Wednesday, 21 July 2010

Fractional Kelly

Joep said...

I can't stop wondering about the practical implementations of using Kelly while trading and I was wondering if you could give your insight as to why you think it's useful.

While I can see the value for using a system where you place larger bets on picks that have more value and are more likely to come in (as opposed to high odds picks), it seems to me that having to correctly price the true odds in play, calculate the Kelly while keeping in mind the available liquidity (that fluctuates a lot in play, specially on lower liquidity sports) are too much practical problems to really use Kelly as opposed to using it as a guideline. Then there is issue that you're not punting and letting all your punts run, but rather you trade out of your positions often, thereby reducing the risk and making Kelly an estimate that is much too low.
The book “Sports Investing: Profiting from Point Spreads“ wasn’t written for traders, but for punters, and although all my bigger bets are made trading in-play, I do play the handicaps and totals for smaller amounts as well. I enjoy reading books on betting and trading because there's often something of interest that you come across.

I totally agree with Joe that it is impractical to use Kelly for trading, at least not for trading in-play sports markets. It could be used when trading stocks, options or futures prices, since they move slower and there is plenty of liquidity in those markets.

As Joep says above, in sports markets, the amounts available fluctuate, often hugely, and the speed at which some markets move also rules out Kelly as a viable option. Kelly works best when you have a very good approximation for the size of your edge, and you intend to let the bet, or rather ‘investment’, run. In a fast and furious NBA or NFL game, there is often not enough time to accurately calculate the edge.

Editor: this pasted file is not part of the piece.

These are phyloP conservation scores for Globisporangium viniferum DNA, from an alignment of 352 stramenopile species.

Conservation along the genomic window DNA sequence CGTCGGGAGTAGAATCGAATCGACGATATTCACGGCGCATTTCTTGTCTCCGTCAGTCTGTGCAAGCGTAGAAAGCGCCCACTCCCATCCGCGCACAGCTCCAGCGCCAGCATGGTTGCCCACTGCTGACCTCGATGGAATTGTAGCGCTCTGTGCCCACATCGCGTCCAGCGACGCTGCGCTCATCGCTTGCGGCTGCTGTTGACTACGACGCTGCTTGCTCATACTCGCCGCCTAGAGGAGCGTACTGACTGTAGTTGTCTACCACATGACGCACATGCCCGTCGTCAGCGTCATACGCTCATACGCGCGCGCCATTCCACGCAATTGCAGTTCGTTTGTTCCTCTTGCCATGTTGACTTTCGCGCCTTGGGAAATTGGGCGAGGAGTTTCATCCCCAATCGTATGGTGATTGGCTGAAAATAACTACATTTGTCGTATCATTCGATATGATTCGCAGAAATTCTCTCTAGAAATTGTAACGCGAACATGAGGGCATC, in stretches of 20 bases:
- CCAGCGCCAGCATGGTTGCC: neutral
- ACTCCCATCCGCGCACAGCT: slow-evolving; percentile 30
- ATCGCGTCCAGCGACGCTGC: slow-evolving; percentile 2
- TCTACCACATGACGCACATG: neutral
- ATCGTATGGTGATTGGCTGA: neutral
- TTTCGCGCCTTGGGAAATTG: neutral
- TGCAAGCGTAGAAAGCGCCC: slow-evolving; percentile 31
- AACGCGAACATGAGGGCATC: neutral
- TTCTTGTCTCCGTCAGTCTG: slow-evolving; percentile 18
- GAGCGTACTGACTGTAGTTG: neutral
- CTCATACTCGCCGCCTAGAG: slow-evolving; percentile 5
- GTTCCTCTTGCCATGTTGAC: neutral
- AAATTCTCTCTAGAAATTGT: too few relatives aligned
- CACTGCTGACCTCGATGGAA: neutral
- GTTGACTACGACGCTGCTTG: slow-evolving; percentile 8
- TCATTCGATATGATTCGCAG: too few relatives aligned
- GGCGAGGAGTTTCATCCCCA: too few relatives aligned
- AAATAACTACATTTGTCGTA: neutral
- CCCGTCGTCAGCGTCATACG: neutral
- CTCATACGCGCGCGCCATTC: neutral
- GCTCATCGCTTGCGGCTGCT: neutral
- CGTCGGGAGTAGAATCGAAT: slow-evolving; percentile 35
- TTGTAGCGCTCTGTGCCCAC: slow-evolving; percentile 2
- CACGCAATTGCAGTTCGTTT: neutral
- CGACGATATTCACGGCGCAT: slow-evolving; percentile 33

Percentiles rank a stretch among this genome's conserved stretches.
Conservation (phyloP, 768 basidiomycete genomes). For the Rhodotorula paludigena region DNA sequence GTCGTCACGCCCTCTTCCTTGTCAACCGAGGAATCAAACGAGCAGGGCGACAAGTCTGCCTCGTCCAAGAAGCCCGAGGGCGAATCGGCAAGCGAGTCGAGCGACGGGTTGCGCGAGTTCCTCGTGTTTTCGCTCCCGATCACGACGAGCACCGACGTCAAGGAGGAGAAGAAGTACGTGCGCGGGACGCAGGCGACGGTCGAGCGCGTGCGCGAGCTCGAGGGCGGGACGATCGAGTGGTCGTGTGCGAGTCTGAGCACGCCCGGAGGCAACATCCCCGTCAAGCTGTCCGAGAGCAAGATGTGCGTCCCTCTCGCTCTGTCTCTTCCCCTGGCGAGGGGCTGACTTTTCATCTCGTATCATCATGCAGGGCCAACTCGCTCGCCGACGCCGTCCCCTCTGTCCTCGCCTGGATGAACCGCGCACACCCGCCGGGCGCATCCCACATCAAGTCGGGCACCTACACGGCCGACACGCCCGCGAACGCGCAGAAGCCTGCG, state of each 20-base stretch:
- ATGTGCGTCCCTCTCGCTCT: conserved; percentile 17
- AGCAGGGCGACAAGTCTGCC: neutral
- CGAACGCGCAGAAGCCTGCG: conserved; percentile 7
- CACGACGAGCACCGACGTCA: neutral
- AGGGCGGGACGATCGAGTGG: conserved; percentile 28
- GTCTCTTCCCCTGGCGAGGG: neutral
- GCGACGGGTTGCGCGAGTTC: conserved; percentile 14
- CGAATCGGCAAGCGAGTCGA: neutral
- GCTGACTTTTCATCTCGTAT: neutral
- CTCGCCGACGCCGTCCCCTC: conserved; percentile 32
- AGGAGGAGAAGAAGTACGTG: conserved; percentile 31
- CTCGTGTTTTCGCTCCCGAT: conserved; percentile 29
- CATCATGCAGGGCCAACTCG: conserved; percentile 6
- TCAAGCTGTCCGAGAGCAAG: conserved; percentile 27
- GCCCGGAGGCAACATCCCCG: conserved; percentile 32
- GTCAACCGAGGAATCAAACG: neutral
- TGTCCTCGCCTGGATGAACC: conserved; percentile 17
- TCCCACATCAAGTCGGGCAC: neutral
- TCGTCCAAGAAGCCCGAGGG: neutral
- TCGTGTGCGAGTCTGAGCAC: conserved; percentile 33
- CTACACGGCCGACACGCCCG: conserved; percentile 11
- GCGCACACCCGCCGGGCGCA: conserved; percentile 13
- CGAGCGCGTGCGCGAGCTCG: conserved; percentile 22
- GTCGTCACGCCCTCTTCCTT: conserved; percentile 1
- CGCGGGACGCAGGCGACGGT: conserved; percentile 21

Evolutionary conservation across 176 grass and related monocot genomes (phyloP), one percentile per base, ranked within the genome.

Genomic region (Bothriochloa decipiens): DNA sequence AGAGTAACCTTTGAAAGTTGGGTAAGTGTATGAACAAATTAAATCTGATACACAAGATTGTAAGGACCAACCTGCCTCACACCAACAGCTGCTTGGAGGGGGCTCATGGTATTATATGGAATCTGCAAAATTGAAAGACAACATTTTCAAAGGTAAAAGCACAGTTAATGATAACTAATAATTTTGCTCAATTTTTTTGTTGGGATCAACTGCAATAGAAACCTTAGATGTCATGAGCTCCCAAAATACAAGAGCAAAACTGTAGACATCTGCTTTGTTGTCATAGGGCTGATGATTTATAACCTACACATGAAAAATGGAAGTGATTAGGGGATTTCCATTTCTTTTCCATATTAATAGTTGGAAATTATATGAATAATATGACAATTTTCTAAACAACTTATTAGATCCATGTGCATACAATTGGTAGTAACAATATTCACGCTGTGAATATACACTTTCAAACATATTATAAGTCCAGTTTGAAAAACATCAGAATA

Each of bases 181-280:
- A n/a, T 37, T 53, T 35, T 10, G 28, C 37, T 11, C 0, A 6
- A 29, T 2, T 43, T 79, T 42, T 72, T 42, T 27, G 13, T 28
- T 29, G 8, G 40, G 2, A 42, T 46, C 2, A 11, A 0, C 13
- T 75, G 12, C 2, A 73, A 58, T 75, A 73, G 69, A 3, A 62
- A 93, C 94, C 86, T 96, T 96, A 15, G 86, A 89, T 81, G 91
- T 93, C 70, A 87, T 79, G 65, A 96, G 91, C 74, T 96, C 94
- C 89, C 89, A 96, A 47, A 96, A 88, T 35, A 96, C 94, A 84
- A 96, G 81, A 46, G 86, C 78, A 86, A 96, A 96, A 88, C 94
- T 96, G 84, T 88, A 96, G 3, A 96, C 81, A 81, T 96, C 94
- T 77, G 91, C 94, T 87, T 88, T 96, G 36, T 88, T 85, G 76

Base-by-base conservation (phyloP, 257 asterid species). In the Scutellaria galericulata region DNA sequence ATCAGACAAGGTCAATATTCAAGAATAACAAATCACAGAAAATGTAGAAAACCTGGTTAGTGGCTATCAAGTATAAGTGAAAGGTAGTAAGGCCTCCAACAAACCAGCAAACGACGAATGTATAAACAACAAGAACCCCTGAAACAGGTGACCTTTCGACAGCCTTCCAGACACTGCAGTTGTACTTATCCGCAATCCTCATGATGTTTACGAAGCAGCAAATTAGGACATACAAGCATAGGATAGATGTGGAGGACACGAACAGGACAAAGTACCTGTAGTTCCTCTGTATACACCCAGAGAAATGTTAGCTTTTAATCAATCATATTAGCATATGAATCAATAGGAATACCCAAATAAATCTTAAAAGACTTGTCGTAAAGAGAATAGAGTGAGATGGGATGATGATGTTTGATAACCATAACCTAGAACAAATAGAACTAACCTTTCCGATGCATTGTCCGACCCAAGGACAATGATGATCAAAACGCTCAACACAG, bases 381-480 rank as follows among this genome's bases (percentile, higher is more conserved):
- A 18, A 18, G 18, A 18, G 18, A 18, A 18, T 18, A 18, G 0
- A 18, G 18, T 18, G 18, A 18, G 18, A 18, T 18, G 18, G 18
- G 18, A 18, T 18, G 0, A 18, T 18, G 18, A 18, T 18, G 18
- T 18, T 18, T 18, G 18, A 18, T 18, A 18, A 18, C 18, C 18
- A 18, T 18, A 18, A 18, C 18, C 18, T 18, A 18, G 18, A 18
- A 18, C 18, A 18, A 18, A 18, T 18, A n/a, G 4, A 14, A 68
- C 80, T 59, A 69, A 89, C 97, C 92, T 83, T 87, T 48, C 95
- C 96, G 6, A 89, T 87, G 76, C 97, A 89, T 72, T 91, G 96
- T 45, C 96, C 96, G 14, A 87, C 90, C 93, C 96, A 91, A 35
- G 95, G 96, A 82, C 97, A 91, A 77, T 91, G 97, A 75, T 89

In practical terms, fractional Kelly is probably a better way to go for most of us. The trick of course, is calculating your edge in the first place.


Escapee said...

Kelly Staking near useless in the real world.....
One of its major flaws ( and it has a few ) is its accuracy is dependant on the accuracy of the 'edge' calculation which is just a guessitimate most of the time.

The object of a staking plan is to manage the risk of ruin of a betting bank against seeking maximum returns for that bank.

In the real world, Most of the People seeking out staking plans are trying out a 'system' that they don't even know if it has an edge let alone what figure it might be.

Kelly is over complicated tosh, if your brainy enough to realise the importance of a staking plan to try out a system then all you need to do is set aside a bank for it and work out how many consecutive losses you want to allow the system before you admit its failure. Divide the bank by this figure and you have your bet size.
Re-assess and adjust if the bank drops to 50% or doubles, repeat until bust or rich.

One of the so called advantages of kelly is that it adjusts the bet size according to the near fictional edge calculation.
But in reality this is poppycock! If you're running a system with odds or an 'edge' that requires a stake that varies enough to make any difference then you are actually running 2 ( or more ) different systems under the same bank and using kelly will cloud the view of how each system is perfoming.

There a three keys to winning at gambling:
1) Knowing the good side of a proposition.
2) Knowing how to manage a bankroll
and 3) knowing yourself.
( Puggy Pearson. )

Kelly is mumbo jumbo in the scale of it all.

Best of luck

Anonymous said...

For me, the main problem with Kelly is "bankroll"

What is your "bankroll"?

People will instantly answer "it's the amount of money you have set aside for betting"

Yeah right. These people would give up if they lost what they had set aside? They wouldn't dip into savings?

They'd never bet again.

That's why Kelly isn't practical. Mathematically it is sound although Cassini is right in saying fractional Kelly is normally best.

Oh, not calculating your perceived edge in running shouldn't be too difficult. You shouldn't be having a bet without an edge and to know you have an edge you need to go at least some of the way towards calculating it.